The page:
There are various types of hypertensive emergencies: Hypertension with neurological complications are ( Cameron, p. 189) : hypertensive encephalopathy – the autoregulation of cerebral is lost, in result of cerebral oedema, severe headache, visual problem, tiredness , nausea and vomiting. Altered mental status acute retinopathy, neurological deficits and convulsions may be shown. Hypertension with cardiovascular complications is listed as acute myocardial ischaemia or infections ; acute left ventricular disorder and thoracic aortic problems. Hypertension with renal failure is resulting in acute renal failure or exacerbation of chronic renal failure. Hypertensive emergencies in pregnancy – pre-eclampsia is the prediction of hypertension (140/90 mmHg or an increase larger than 30/15 mmHg. Oedema and protein uria after 20 weeks after 20 seeks of gestation. When there is symptom of convulsion, eclampsia is present. Phaeochromocytoma – is a symptom of adrenal medulla catecholamine-secreting tumour. Initially hypertension is episodic and associated with headache anxiety, palpitations, diaphoresis, nausea and vomiting. As per the practice of TCM, acupuncture is keen to treat the acute symptom of pain and hypertension. There are acupuncture points, such as Fengchi GB-20 can eliminate wind, smooth the channel, clear head wind, headache, dizziness, visual dizziness, hypertension and insomnia (Deadman, p.436) ; Quchi L.I.-11 can clear heat, cool the blood, eliminate wind and drain damp. It also can regulate the qi and blood (Deadman, p.112) ; Zusanli ST-36 can clear fire and calm the spirit, activate the channel and stop pain ( Deadman, p158) ; Taichong Liv-3 can spread liver qi, reduce liver yang and expel wind, clear the head and eye.(Deadman,p.477). In the meantime, using herbal medicine can further sooth and calm the hypertension by using formulas of Tian ma gou teng yin, which not only calms the liver, expels wind, clears heat, but also invigorate the blood and nourish the liver and kidney and Zhen gan xi feng tang, which settles the liver, expels wind, tonifies the yin and anchors the yang for feverish sensation in the head, headache. (Bensky, p 402 & 405). Prevention of hypertension is better than curing Daily food diet is the primary treatment to prevent or reduce chances of getting the hypertension. Correcting obesity and less in-take of alcohol is the best way for this. Not only is it important to avoid excessive salt consumption in-take, but also need to reduce or stop smoking if patients are smokers. Weight reduction is the measure for overweight patients and appropriate exercise is encouraged for all patients (Edwards, p.269-270). Regular examination of blood pressure should also not be forgotten.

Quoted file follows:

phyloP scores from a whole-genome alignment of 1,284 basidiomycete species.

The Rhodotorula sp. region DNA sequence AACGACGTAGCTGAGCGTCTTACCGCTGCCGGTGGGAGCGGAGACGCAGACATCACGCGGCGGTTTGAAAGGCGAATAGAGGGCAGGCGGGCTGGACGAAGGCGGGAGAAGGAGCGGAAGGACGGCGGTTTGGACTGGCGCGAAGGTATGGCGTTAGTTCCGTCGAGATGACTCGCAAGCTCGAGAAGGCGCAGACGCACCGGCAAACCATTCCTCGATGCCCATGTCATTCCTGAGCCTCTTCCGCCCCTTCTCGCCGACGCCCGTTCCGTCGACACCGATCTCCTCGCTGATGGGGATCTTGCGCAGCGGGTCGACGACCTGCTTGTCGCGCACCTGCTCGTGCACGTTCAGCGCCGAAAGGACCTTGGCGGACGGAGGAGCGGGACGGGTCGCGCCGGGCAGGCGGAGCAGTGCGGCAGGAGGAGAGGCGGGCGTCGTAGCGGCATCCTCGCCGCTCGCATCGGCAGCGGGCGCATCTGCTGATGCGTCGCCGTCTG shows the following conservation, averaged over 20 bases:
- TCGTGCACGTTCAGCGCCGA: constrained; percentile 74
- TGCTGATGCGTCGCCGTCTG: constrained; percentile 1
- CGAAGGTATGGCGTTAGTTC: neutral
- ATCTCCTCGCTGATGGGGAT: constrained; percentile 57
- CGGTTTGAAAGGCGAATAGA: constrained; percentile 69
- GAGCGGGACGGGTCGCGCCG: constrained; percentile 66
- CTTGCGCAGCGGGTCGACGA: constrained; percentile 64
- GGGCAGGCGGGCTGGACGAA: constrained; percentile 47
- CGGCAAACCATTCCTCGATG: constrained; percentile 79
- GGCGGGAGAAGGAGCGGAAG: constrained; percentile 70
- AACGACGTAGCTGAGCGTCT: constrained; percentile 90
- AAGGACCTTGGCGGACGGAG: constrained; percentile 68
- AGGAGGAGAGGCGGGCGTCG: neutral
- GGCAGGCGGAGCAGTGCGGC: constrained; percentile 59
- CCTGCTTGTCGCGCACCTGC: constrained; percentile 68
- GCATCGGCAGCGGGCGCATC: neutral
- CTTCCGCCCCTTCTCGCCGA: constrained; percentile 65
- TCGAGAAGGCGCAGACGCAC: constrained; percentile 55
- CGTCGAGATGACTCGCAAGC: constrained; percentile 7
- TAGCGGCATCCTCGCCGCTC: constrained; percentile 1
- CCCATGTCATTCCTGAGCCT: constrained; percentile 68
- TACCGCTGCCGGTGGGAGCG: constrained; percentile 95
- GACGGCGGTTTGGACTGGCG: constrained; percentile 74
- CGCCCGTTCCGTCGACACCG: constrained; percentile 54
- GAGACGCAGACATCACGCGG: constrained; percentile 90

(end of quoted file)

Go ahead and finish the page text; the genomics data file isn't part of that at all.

Conclusion Hypertension has become common in society nowadays. However, there is no exact method to detect the acute rise in blood pressure in hypertensive crisis and is still unknown where is sourced from. Patients with the symptom of diastolic blood pressure over 120 mmHg is defined of hypertensive crisis. It is also noticed that the average systolic and diastolic of blood pressure gradually increases with age. Various symptoms of hypertension are classified as angina, left ventricular failure, cerebrovascular disease, etc. Immediate treatment of the emergent hypertensive treatments can be adopted by Western and Chinese Medicines. There are a lot of commonly used medications from Western Medicine, while acupuncture and herbal medicine can be used from Chinese Medicine. However, using a life style of health diet, reduce or stop-smoking, and appropriate exercise can reduce the chance of having hypertension .Prevention is the most effective cure for any illness. References :
Bensky D. & Barolet R. (1990). Chinese Herbal Medicine Formulas & Strategies. Washington : Eastland Press, Incorporated. Cameron P. & Jelneck G. & Kelly A. M. & Murray L. & Heyworth J.(2002). Textbook of Adult Emergency Medicine. New York : Churhill Livingstone Inc.
Deadman P. & Al-Khafaji M. & Baker K.(2001).A Manual of Acupuncture .East Sussex : Journal of Chinese Medicine Publications. Edwards C. R. W. & Bouchier I. A. D. & Haslett C. (1995). Davidson’s Principles and Practice of Medicine. Seventeen Ed. New York : Medical Division of Pearson Professional Limited. Churchill Livingstone Inc. Lombardi J. E. (1995), Manual of Emergency Care, Fourth Ed. Missouri : Mosby- Year book, Inc. Maciocia G. (1989). The Foundations of Chinese Medicine. Melbourne :Harcourt Publishers Limited.